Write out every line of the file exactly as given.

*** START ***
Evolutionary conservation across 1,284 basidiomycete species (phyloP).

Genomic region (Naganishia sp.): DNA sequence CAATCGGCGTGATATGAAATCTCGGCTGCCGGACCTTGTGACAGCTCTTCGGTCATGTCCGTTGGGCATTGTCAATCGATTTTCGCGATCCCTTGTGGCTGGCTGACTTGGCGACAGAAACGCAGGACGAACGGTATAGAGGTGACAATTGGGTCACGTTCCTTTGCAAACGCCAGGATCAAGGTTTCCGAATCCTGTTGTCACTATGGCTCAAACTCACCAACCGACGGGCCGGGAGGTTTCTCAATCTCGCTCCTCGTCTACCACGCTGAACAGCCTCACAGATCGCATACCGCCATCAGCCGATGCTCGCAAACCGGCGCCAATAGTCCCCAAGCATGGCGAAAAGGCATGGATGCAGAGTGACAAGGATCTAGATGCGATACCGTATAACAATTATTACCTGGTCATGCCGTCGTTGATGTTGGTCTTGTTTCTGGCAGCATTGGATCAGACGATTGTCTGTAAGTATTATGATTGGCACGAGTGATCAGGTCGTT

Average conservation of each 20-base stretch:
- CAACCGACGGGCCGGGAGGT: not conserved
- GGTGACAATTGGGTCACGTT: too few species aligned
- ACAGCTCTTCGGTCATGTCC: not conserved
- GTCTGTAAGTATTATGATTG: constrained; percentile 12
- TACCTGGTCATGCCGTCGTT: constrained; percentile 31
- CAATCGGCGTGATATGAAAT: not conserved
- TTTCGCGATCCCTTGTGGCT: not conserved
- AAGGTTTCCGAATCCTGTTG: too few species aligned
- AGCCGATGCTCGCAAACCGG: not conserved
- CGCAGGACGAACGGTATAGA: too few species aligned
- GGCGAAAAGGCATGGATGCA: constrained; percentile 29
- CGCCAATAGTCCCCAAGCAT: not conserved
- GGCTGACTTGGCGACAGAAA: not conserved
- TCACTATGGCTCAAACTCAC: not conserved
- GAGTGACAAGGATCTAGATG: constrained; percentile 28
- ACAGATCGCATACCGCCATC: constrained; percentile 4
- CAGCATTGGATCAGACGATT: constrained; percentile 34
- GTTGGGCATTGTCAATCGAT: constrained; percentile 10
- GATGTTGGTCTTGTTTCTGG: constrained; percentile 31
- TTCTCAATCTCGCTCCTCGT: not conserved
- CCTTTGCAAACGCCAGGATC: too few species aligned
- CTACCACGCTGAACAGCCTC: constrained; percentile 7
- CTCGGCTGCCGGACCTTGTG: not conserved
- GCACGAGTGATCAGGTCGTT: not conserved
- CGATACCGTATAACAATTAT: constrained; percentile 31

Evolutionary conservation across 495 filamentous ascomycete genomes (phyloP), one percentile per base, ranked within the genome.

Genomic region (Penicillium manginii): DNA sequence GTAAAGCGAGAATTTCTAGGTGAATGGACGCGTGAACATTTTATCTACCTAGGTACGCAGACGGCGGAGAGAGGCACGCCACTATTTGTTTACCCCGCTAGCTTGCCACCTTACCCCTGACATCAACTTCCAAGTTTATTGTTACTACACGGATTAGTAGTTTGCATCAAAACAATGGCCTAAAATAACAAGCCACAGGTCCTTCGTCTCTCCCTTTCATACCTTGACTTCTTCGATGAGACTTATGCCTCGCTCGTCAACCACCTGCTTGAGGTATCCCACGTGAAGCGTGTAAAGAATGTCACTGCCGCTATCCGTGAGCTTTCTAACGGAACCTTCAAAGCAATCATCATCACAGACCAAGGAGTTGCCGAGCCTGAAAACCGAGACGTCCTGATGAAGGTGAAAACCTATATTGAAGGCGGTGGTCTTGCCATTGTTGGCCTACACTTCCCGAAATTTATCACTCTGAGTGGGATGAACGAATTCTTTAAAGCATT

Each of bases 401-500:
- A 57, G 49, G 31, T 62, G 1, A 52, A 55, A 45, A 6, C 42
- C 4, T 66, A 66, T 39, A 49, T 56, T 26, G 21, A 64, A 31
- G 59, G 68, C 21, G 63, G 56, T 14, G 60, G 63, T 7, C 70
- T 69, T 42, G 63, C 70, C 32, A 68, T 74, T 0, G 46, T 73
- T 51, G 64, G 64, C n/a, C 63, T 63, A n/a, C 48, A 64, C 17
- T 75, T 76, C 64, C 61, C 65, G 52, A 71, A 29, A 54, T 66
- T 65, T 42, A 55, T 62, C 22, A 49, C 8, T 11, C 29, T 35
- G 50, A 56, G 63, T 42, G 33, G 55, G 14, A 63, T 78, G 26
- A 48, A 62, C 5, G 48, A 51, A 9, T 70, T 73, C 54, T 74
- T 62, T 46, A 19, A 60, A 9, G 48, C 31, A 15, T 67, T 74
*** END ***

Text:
Evolutionary conservation across 1,284 basidiomycete species (phyloP).

Genomic region (Naganishia sp.): DNA sequence CAATCGGCGTGATATGAAATCTCGGCTGCCGGACCTTGTGACAGCTCTTCGGTCATGTCCGTTGGGCATTGTCAATCGATTTTCGCGATCCCTTGTGGCTGGCTGACTTGGCGACAGAAACGCAGGACGAACGGTATAGAGGTGACAATTGGGTCACGTTCCTTTGCAAACGCCAGGATCAAGGTTTCCGAATCCTGTTGTCACTATGGCTCAAACTCACCAACCGACGGGCCGGGAGGTTTCTCAATCTCGCTCCTCGTCTACCACGCTGAACAGCCTCACAGATCGCATACCGCCATCAGCCGATGCTCGCAAACCGGCGCCAATAGTCCCCAAGCATGGCGAAAAGGCATGGATGCAGAGTGACAAGGATCTAGATGCGATACCGTATAACAATTATTACCTGGTCATGCCGTCGTTGATGTTGGTCTTGTTTCTGGCAGCATTGGATCAGACGATTGTCTGTAAGTATTATGATTGGCACGAGTGATCAGGTCGTT

Average conservation of each 20-base stretch:
- CAACCGACGGGCCGGGAGGT: not conserved
- GGTGACAATTGGGTCACGTT: too few species aligned
- ACAGCTCTTCGGTCATGTCC: not conserved
- GTCTGTAAGTATTATGATTG: constrained; percentile 12
- TACCTGGTCATGCCGTCGTT: constrained; percentile 31
- CAATCGGCGTGATATGAAAT: not conserved
- TTTCGCGATCCCTTGTGGCT: not conserved
- AAGGTTTCCGAATCCTGTTG: too few species aligned
- AGCCGATGCTCGCAAACCGG: not conserved
- CGCAGGACGAACGGTATAGA: too few species aligned
- GGCGAAAAGGCATGGATGCA: constrained; percentile 29
- CGCCAATAGTCCCCAAGCAT: not conserved
- GGCTGACTTGGCGACAGAAA: not conserved
- TCACTATGGCTCAAACTCAC: not conserved
- GAGTGACAAGGATCTAGATG: constrained; percentile 28
- ACAGATCGCATACCGCCATC: constrained; percentile 4
- CAGCATTGGATCAGACGATT: constrained; percentile 34
- GTTGGGCATTGTCAATCGAT: constrained; percentile 10
- GATGTTGGTCTTGTTTCTGG: constrained; percentile 31
- TTCTCAATCTCGCTCCTCGT: not conserved
- CCTTTGCAAACGCCAGGATC: too few species aligned
- CTACCACGCTGAACAGCCTC: constrained; percentile 7
- CTCGGCTGCCGGACCTTGTG: not conserved
- GCACGAGTGATCAGGTCGTT: not conserved
- CGATACCGTATAACAATTAT: constrained; percentile 31

Evolutionary conservation across 495 filamentous ascomycete genomes (phyloP), one percentile per base, ranked within the genome.

Genomic region (Penicillium manginii): DNA sequence GTAAAGCGAGAATTTCTAGGTGAATGGACGCGTGAACATTTTATCTACCTAGGTACGCAGACGGCGGAGAGAGGCACGCCACTATTTGTTTACCCCGCTAGCTTGCCACCTTACCCCTGACATCAACTTCCAAGTTTATTGTTACTACACGGATTAGTAGTTTGCATCAAAACAATGGCCTAAAATAACAAGCCACAGGTCCTTCGTCTCTCCCTTTCATACCTTGACTTCTTCGATGAGACTTATGCCTCGCTCGTCAACCACCTGCTTGAGGTATCCCACGTGAAGCGTGTAAAGAATGTCACTGCCGCTATCCGTGAGCTTTCTAACGGAACCTTCAAAGCAATCATCATCACAGACCAAGGAGTTGCCGAGCCTGAAAACCGAGACGTCCTGATGAAGGTGAAAACCTATATTGAAGGCGGTGGTCTTGCCATTGTTGGCCTACACTTCCCGAAATTTATCACTCTGAGTGGGATGAACGAATTCTTTAAAGCATT

Each of bases 401-500:
- A 57, G 49, G 31, T 62, G 1, A 52, A 55, A 45, A 6, C 42
- C 4, T 66, A 66, T 39, A 49, T 56, T 26, G 21, A 64, A 31
- G 59, G 68, C 21, G 63, G 56, T 14, G 60, G 63, T 7, C 70
- T 69, T 42, G 63, C 70, C 32, A 68, T 74, T 0, G 46, T 73
- T 51, G 64, G 64, C n/a, C 63, T 63, A n/a, C 48, A 64, C 17
- T 75, T 76, C 64, C 61, C 65, G 52, A 71, A 29, A 54, T 66
- T 65, T 42, A 55, T 62, C 22, A 49, C 8, T 11, C 29, T 35
- G 50, A 56, G 63, T 42, G 33, G 55, G 14, A 63, T 78, G 26
- A 48, A 62, C 5, G 48, A 51, A 9, T 70, T 73, C 54, T 74
- T 62, T 46, A 19, A 60, A 9, G 48, C 31, A 15, T 67, T 74